Like the fluid in a lab centrifuge, what is the blood in your body going to do?
It’s going to drain out of your head, that’s what. And what happens when the blood (and its oxygen) leaves your brain? It’s called G-induced loss of consciousness (G-loc), and it can be fatal to pilots and dangerous to spaceflight passengers. Learning to combat the g-force through a special physical maneuver – a combination of rhythmic throat and muscle clenches – helps you stay conscious at high gs by keeping the blood in your brain, not your legs.
The Funky Chicken is what they call it at NASTAR when you wake up from g-loc: for some reason, the return of oxygen to the brain sends a brief, bizarre convulsion through the body, conveniently captured on video during NASTAR sessions. Check out this g-loc episode caught on video as a NASTAR staffer rides the simulator – he didn’t begin his anti-g maneuver quickly enough.
Here’s an article I wrote about the human factors of civilian spaceflight, which gives more explanation of how the g-force affects us and why.
By the time I comprehended that I would be strapped into the simulator’s gondola while the door sealed behind me, leaving me less space than a dormitory shower while the centrifuge’s 24-foot, 12-ton arm began to spin and the g-forces attempted to drain my blood and crush my lungs, I was literally dizzy with terror.
“There’s nothing to be nervous about,” one man declared, going gaily to his fate in the STS-400.
This was, of course, the biggest lie of the 21st Century so far.
A lengthy checklist preceded everyone’s “flight”, on everything from the control-room com-link to the five-point harness to the headrest height.
Finally, it was just me and the STS-400.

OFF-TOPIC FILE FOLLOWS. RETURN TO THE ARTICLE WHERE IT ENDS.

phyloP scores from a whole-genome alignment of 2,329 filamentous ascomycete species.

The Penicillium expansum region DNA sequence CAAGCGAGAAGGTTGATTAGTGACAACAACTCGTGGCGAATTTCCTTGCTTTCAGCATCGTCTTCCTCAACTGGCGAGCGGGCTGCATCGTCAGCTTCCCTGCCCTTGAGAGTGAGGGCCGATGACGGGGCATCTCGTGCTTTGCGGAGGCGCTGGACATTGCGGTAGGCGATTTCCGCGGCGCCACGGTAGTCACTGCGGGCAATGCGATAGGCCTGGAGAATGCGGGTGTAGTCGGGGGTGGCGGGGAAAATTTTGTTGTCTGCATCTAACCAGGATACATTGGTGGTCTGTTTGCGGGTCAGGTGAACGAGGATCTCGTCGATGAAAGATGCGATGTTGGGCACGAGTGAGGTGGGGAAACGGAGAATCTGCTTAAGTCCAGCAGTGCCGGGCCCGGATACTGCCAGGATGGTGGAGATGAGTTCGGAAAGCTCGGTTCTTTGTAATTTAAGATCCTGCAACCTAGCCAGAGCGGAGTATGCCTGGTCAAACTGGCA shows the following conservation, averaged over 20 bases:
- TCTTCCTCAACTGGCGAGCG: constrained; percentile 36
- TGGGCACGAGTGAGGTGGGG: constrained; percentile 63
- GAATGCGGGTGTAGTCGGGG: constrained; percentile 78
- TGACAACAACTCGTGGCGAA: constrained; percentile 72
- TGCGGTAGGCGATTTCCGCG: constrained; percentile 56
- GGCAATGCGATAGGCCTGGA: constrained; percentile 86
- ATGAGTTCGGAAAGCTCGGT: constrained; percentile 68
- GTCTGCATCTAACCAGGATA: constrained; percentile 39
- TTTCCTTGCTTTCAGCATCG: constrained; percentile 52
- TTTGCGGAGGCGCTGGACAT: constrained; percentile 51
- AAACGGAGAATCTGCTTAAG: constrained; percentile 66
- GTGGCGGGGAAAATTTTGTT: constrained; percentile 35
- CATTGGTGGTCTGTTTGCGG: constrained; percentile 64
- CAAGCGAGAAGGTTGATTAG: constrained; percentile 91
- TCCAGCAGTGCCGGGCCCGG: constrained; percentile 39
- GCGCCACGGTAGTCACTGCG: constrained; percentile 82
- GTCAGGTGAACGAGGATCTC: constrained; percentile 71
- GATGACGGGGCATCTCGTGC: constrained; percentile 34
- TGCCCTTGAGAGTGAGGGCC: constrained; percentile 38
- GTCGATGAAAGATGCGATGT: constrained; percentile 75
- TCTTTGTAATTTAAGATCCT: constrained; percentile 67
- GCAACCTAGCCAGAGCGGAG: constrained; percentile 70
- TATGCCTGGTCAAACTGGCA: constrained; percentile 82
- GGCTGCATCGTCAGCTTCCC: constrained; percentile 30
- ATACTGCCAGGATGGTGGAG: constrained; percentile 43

As the gondola picks up speed and rotates to mimic the positioning of the spacecraft, g-force affects different axes of the body, pressing you from shoulder to shoulder, head to toe, and chest to back. For a way to think about how high g’s feel, imagine that you’ve gained hundreds of pounds in an instant. Just lifting your arm is harder than doing a push-up.
Depending on the position of the spinning capsule, I felt as if a giant hand was pressing my entire ribcage upward. My legs and feet tingled fiercely. My arms were lead and my guts were in a vice. The flesh of my neck threatened to merge with the seat-back.
By my final flight, I was giggling my head off. If you check out the human factors article, you can watch a video of me on my final “flight”.
I had a hard time handling my early rides – afterward, I was pale, shaky and disoriented, and developed a headache. Another woman got a nosebleed. If you want to make fun of me for failing to hit the full 6g mark, bear in mind that my ride still topped the gs experienced by professional astronauts when they leave our little planet.
Our instructor claimed to understand my fears because in his lifetime, he has made over 400 skydives, and used to get so nervous that he’d vomit beforehand – I hope his emesis bag was handy – but he learned to control his anxiety and persevered.
The kind man simply meant to lessen my fears of the STS, but I was left reflecting on the extraordinary reality of all human life. It’s amazing to me that human beings have the potential to quash our fears over something as horrifically unnatural as throwing your body out of a plane.
If anyone is looking for a journalist to send into space, I just might be up for it.